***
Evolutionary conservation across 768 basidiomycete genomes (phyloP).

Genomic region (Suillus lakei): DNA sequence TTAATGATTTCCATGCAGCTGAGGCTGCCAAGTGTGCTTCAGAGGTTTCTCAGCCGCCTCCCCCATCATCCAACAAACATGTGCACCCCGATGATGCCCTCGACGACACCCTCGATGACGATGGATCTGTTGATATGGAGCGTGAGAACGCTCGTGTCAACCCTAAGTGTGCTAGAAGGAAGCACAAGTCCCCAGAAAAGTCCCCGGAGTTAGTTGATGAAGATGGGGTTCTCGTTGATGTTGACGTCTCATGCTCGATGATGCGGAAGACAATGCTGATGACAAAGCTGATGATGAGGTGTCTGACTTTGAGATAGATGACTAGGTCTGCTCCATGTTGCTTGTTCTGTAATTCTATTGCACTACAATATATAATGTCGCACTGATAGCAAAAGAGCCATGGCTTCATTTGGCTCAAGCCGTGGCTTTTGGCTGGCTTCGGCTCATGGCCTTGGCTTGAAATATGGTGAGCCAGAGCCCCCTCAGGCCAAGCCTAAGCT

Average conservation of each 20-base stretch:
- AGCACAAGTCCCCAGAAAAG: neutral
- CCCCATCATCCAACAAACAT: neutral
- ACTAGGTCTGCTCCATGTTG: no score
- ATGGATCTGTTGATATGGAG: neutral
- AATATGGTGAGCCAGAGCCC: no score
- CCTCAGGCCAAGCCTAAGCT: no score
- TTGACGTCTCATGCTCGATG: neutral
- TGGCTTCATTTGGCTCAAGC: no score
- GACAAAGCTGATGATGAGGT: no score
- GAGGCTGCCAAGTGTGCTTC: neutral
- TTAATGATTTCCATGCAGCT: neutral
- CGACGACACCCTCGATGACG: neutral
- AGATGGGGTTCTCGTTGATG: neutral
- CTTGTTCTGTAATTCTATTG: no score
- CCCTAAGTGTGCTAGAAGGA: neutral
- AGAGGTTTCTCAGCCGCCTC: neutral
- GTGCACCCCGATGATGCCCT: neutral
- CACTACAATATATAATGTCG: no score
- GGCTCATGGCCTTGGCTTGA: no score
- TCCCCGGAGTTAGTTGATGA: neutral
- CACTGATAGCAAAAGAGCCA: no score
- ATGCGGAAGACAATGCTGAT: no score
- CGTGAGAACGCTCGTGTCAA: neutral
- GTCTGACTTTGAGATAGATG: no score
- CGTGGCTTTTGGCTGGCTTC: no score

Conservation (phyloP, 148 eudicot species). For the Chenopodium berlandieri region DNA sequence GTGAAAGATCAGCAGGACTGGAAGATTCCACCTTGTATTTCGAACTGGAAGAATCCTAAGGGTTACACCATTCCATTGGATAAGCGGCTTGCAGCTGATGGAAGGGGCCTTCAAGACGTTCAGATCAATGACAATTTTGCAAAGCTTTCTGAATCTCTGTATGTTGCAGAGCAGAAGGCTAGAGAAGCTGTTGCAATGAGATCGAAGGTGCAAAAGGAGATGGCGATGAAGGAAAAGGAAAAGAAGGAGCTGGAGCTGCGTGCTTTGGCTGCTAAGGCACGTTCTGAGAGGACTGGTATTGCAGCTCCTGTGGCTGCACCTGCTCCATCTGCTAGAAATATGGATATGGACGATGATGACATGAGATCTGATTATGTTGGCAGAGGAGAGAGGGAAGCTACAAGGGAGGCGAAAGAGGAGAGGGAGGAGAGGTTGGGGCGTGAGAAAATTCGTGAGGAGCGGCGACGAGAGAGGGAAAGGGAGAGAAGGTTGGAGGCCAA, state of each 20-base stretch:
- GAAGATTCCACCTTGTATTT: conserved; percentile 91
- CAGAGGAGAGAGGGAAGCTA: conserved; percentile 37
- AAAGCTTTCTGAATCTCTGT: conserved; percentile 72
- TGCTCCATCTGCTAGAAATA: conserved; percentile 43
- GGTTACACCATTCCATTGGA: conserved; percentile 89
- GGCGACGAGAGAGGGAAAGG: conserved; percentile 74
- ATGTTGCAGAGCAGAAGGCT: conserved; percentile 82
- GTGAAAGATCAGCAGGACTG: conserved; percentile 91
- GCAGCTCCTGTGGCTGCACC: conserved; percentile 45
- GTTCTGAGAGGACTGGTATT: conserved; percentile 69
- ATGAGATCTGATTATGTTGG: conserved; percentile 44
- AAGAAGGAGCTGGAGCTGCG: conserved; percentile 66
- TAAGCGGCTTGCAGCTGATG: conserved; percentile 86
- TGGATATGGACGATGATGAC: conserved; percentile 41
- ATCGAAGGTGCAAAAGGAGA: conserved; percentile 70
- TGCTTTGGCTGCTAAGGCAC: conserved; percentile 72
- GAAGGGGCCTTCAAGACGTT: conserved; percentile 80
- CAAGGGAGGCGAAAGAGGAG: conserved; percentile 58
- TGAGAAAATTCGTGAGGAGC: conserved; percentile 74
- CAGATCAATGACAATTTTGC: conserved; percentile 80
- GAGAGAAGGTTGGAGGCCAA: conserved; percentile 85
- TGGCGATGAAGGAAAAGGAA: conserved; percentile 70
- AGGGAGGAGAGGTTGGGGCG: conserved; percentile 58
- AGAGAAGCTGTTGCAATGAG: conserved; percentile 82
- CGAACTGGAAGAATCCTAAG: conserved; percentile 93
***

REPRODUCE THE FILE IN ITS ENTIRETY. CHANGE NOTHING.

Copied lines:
Evolutionary conservation across 768 basidiomycete genomes (phyloP).

Genomic region (Suillus lakei): DNA sequence TTAATGATTTCCATGCAGCTGAGGCTGCCAAGTGTGCTTCAGAGGTTTCTCAGCCGCCTCCCCCATCATCCAACAAACATGTGCACCCCGATGATGCCCTCGACGACACCCTCGATGACGATGGATCTGTTGATATGGAGCGTGAGAACGCTCGTGTCAACCCTAAGTGTGCTAGAAGGAAGCACAAGTCCCCAGAAAAGTCCCCGGAGTTAGTTGATGAAGATGGGGTTCTCGTTGATGTTGACGTCTCATGCTCGATGATGCGGAAGACAATGCTGATGACAAAGCTGATGATGAGGTGTCTGACTTTGAGATAGATGACTAGGTCTGCTCCATGTTGCTTGTTCTGTAATTCTATTGCACTACAATATATAATGTCGCACTGATAGCAAAAGAGCCATGGCTTCATTTGGCTCAAGCCGTGGCTTTTGGCTGGCTTCGGCTCATGGCCTTGGCTTGAAATATGGTGAGCCAGAGCCCCCTCAGGCCAAGCCTAAGCT

Average conservation of each 20-base stretch:
- AGCACAAGTCCCCAGAAAAG: neutral
- CCCCATCATCCAACAAACAT: neutral
- ACTAGGTCTGCTCCATGTTG: no score
- ATGGATCTGTTGATATGGAG: neutral
- AATATGGTGAGCCAGAGCCC: no score
- CCTCAGGCCAAGCCTAAGCT: no score
- TTGACGTCTCATGCTCGATG: neutral
- TGGCTTCATTTGGCTCAAGC: no score
- GACAAAGCTGATGATGAGGT: no score
- GAGGCTGCCAAGTGTGCTTC: neutral
- TTAATGATTTCCATGCAGCT: neutral
- CGACGACACCCTCGATGACG: neutral
- AGATGGGGTTCTCGTTGATG: neutral
- CTTGTTCTGTAATTCTATTG: no score
- CCCTAAGTGTGCTAGAAGGA: neutral
- AGAGGTTTCTCAGCCGCCTC: neutral
- GTGCACCCCGATGATGCCCT: neutral
- CACTACAATATATAATGTCG: no score
- GGCTCATGGCCTTGGCTTGA: no score
- TCCCCGGAGTTAGTTGATGA: neutral
- CACTGATAGCAAAAGAGCCA: no score
- ATGCGGAAGACAATGCTGAT: no score
- CGTGAGAACGCTCGTGTCAA: neutral
- GTCTGACTTTGAGATAGATG: no score
- CGTGGCTTTTGGCTGGCTTC: no score

Conservation (phyloP, 148 eudicot species). For the Chenopodium berlandieri region DNA sequence GTGAAAGATCAGCAGGACTGGAAGATTCCACCTTGTATTTCGAACTGGAAGAATCCTAAGGGTTACACCATTCCATTGGATAAGCGGCTTGCAGCTGATGGAAGGGGCCTTCAAGACGTTCAGATCAATGACAATTTTGCAAAGCTTTCTGAATCTCTGTATGTTGCAGAGCAGAAGGCTAGAGAAGCTGTTGCAATGAGATCGAAGGTGCAAAAGGAGATGGCGATGAAGGAAAAGGAAAAGAAGGAGCTGGAGCTGCGTGCTTTGGCTGCTAAGGCACGTTCTGAGAGGACTGGTATTGCAGCTCCTGTGGCTGCACCTGCTCCATCTGCTAGAAATATGGATATGGACGATGATGACATGAGATCTGATTATGTTGGCAGAGGAGAGAGGGAAGCTACAAGGGAGGCGAAAGAGGAGAGGGAGGAGAGGTTGGGGCGTGAGAAAATTCGTGAGGAGCGGCGACGAGAGAGGGAAAGGGAGAGAAGGTTGGAGGCCAA, state of each 20-base stretch:
- GAAGATTCCACCTTGTATTT: conserved; percentile 91
- CAGAGGAGAGAGGGAAGCTA: conserved; percentile 37
- AAAGCTTTCTGAATCTCTGT: conserved; percentile 72
- TGCTCCATCTGCTAGAAATA: conserved; percentile 43
- GGTTACACCATTCCATTGGA: conserved; percentile 89
- GGCGACGAGAGAGGGAAAGG: conserved; percentile 74
- ATGTTGCAGAGCAGAAGGCT: conserved; percentile 82
- GTGAAAGATCAGCAGGACTG: conserved; percentile 91
- GCAGCTCCTGTGGCTGCACC: conserved; percentile 45
- GTTCTGAGAGGACTGGTATT: conserved; percentile 69
- ATGAGATCTGATTATGTTGG: conserved; percentile 44
- AAGAAGGAGCTGGAGCTGCG: conserved; percentile 66
- TAAGCGGCTTGCAGCTGATG: conserved; percentile 86
- TGGATATGGACGATGATGAC: conserved; percentile 41
- ATCGAAGGTGCAAAAGGAGA: conserved; percentile 70
- TGCTTTGGCTGCTAAGGCAC: conserved; percentile 72
- GAAGGGGCCTTCAAGACGTT: conserved; percentile 80
- CAAGGGAGGCGAAAGAGGAG: conserved; percentile 58
- TGAGAAAATTCGTGAGGAGC: conserved; percentile 74
- CAGATCAATGACAATTTTGC: conserved; percentile 80
- GAGAGAAGGTTGGAGGCCAA: conserved; percentile 85
- TGGCGATGAAGGAAAAGGAA: conserved; percentile 70
- AGGGAGGAGAGGTTGGGGCG: conserved; percentile 58
- AGAGAAGCTGTTGCAATGAG: conserved; percentile 82
- CGAACTGGAAGAATCCTAAG: conserved; percentile 93